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Neighborhood crime

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Criminals are talking to each other, exchanging ideas and that's why it's so important for residents to get involved in their neighborhood crime watch.

Some pretend to be landscapers or painters, hired to do service work.

"You see somebody with paint material or a mowing crew, you think they're there to actually do work."


When Ronnie Carlson first installed his surveillance cameras, he thought he might be paranoid.

Carlson said, "A few houses in my neighborhood had gotten broken neighbor across the street and two houses down and I just put them up for piece of mind and security."

He's like most of us.

"I've always been the kind of person, ah you know, it won't happen to me," Ronnie said.

But it did happen.

Luckily, though his cameras caught everything.

Carlson said, "It caught him, a good picture of his face. It caught him actually going through my fence and it caught his Orange Chevy Aveo Hatchback."


He used the images to create flyers.

"It worked. The following day they caught the guy. He actually was running from the cops and ran into a tree," Carlson said.


During a neighborhood crime meeting, community members and local law enforcement discussed ways to "harden your home."

The first and probably most obvious is to install a security system.

Keep the landscaping around your house neat and obstructed front yard is like an open invitation to a crook.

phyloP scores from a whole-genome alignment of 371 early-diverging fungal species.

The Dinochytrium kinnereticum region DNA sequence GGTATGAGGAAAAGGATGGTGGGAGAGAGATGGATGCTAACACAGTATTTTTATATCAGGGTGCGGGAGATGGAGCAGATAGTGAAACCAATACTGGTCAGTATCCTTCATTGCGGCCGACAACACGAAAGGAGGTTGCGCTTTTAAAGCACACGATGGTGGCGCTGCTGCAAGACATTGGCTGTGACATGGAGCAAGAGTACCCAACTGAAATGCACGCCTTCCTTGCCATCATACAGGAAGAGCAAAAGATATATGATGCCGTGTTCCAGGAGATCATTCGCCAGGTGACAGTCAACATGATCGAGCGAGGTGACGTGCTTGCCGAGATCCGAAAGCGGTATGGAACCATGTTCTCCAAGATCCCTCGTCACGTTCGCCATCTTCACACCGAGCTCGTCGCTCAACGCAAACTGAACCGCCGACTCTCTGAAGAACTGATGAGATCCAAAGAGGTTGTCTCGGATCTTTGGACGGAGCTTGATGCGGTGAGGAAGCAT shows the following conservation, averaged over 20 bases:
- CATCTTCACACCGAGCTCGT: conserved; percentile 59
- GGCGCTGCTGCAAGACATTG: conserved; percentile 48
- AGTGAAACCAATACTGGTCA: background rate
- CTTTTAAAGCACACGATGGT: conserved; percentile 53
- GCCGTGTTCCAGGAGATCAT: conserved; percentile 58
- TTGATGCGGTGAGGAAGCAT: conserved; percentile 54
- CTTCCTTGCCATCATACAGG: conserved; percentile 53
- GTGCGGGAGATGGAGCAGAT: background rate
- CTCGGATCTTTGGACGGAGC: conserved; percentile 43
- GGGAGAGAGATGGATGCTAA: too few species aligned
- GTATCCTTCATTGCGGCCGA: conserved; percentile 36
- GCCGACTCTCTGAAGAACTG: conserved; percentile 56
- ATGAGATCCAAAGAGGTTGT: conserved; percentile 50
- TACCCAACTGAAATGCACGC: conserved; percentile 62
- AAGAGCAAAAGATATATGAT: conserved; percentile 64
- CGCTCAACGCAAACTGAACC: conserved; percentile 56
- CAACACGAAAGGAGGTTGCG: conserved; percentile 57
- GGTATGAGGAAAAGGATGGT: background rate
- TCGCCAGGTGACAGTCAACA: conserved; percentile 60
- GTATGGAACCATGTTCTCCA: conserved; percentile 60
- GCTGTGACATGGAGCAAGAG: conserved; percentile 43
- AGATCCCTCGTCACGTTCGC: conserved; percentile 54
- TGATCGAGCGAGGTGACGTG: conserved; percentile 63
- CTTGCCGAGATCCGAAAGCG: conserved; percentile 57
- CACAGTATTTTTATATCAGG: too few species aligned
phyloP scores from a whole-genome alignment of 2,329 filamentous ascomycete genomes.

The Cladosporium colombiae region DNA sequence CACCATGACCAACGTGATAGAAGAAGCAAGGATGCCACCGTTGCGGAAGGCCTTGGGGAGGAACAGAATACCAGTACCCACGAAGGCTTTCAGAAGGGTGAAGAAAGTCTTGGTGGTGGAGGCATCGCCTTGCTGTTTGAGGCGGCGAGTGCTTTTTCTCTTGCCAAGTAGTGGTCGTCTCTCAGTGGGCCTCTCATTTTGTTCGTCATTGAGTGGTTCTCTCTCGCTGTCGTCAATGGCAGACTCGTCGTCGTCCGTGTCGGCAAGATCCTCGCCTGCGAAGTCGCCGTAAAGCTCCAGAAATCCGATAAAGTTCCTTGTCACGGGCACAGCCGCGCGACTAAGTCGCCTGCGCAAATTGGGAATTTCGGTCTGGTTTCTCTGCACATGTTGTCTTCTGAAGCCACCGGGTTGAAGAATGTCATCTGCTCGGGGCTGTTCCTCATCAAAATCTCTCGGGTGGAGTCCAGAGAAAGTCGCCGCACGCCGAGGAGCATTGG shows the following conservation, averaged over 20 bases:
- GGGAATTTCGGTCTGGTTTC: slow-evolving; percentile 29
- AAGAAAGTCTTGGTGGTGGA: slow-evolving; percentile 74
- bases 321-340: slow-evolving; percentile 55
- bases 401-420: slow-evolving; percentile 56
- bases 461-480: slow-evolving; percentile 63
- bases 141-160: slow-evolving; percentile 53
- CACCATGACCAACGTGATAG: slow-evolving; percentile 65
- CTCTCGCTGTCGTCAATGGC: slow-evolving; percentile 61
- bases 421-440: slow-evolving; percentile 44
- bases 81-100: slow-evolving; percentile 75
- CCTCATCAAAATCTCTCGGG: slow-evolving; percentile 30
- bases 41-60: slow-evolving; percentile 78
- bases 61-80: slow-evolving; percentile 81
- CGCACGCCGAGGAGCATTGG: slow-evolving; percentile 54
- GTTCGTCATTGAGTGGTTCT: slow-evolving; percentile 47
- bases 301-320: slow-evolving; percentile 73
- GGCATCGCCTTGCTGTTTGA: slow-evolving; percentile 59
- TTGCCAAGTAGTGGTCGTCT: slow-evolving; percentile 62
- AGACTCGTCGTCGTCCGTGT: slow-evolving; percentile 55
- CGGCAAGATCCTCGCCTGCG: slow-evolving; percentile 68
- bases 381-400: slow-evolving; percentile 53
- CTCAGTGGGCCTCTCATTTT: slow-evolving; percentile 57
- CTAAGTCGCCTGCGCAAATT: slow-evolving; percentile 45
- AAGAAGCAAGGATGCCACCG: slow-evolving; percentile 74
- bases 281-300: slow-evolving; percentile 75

Make sure your cars and trucks are clean, without anything of value inside.

Work trucks, with power tools in the back, are another favorite.

"Anytime you have community watch members, things of that nature, it works kind of like a force multiplier because you've got that many more eyes, that many more people that are kind of patrolling, putting us exactly where we need to be," said Officer Taber White, with APD.

He says when you're spending time outside, keep an eye out for anything suspicious because you're going to be the most familiar with the neighborhood.

White said, "To be able to detain somebody we need a legitimate reason, at least reasonable suspicion that they're up to something, that there's a possibility they're committing a crime."


That means when you call 911, give as many details as possible.

If you want to check out crime in your area, and the police department's "crime viewer" websites are helpful.

"Just getting out and noticing odd things around your neighborhood. If it doesn't fit in, tell people. Call the cops, call 311, call 911, whatever it is, just to get the word out," said Carlson.

If you want to know what's happening next door, or across the street, but you can't afford a surveillance system, those websites will come in handy. They're free and available for anyone to use.

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